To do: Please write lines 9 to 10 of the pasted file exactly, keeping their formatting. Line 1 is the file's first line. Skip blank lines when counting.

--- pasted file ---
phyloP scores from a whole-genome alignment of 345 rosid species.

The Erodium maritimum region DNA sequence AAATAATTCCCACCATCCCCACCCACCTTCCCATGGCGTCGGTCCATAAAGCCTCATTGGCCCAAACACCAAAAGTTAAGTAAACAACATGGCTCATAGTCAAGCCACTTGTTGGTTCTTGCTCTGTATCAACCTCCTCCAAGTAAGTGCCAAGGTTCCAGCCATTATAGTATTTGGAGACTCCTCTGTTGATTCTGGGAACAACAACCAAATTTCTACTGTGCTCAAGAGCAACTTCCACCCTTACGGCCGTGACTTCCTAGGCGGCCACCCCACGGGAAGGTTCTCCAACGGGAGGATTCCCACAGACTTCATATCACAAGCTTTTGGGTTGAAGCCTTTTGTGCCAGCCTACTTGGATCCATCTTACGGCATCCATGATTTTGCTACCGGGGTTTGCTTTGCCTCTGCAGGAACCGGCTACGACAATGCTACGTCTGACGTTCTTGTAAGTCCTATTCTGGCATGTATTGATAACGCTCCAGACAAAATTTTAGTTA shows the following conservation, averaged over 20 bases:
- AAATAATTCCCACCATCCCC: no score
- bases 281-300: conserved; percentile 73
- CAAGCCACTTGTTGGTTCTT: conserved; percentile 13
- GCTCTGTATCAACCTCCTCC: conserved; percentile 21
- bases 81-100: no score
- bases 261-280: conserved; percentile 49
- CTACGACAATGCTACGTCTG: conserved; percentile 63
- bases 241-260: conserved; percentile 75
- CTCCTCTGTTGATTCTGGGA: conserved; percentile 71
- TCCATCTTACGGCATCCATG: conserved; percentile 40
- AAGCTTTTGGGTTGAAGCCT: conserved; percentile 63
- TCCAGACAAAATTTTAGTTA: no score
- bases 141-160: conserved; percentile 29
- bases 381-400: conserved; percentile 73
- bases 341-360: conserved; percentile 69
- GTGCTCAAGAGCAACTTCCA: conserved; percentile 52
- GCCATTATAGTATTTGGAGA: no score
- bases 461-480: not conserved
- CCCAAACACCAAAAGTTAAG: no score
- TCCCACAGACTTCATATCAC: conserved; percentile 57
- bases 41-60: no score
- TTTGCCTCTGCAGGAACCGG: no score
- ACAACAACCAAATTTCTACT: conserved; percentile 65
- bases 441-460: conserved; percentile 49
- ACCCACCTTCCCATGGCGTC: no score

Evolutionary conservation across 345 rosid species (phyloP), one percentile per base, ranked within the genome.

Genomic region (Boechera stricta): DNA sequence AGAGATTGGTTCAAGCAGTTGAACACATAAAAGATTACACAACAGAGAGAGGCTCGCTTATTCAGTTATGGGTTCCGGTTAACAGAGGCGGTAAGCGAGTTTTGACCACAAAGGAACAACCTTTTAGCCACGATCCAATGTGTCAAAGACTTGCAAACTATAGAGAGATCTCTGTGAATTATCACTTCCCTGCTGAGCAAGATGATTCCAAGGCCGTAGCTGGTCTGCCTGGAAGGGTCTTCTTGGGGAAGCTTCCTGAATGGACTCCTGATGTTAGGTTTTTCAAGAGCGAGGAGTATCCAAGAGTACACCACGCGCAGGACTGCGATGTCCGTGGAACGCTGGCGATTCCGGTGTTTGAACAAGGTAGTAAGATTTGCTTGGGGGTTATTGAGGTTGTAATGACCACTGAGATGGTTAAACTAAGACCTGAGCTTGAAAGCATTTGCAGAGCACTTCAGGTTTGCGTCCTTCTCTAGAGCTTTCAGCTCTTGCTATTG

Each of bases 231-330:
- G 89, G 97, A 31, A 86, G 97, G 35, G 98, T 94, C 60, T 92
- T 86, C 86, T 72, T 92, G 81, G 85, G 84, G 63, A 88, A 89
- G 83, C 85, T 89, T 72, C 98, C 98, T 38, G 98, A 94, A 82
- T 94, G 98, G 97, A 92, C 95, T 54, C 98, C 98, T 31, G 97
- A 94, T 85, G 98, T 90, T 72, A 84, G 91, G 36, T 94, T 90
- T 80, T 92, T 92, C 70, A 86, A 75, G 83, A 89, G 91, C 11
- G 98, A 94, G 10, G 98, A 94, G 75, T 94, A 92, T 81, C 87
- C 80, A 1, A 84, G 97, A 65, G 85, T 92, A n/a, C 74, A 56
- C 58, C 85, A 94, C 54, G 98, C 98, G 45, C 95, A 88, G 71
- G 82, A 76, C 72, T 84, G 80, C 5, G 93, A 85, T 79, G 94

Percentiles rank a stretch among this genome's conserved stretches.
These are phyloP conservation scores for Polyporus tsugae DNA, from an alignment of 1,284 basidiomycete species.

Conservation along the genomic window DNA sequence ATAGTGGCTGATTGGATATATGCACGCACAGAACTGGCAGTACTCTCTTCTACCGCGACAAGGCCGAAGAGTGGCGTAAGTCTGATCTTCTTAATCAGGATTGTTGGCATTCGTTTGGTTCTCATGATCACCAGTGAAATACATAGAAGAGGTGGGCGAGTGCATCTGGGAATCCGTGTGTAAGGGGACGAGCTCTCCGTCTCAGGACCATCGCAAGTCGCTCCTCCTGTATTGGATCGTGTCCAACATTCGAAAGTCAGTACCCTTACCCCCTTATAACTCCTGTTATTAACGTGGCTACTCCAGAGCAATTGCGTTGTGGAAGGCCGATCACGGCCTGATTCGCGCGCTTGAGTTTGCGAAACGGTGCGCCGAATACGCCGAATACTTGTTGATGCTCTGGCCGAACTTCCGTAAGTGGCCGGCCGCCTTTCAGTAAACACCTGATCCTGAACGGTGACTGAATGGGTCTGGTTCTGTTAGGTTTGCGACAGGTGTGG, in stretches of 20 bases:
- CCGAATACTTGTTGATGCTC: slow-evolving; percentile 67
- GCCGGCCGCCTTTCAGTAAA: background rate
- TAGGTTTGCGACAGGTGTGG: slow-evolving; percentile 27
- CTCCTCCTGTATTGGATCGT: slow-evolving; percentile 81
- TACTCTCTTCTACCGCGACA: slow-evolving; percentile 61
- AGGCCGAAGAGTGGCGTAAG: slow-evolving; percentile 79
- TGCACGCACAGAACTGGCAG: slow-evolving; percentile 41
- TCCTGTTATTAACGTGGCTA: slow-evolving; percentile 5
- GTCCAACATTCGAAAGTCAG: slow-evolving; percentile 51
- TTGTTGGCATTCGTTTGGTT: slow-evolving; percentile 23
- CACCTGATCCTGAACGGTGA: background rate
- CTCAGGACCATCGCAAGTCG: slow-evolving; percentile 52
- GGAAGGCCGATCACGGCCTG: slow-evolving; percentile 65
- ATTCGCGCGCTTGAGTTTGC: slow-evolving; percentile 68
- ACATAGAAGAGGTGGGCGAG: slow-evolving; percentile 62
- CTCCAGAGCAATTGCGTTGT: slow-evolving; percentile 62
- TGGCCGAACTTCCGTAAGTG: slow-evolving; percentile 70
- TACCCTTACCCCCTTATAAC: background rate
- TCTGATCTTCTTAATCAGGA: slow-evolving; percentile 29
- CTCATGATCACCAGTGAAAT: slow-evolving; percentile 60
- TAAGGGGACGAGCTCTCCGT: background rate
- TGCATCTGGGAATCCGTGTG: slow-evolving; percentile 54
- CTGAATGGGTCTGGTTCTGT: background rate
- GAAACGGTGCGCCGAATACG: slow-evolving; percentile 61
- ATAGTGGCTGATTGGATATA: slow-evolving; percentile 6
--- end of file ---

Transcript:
- CTACGACAATGCTACGTCTG: conserved; percentile 63
- bases 241-260: conserved; percentile 75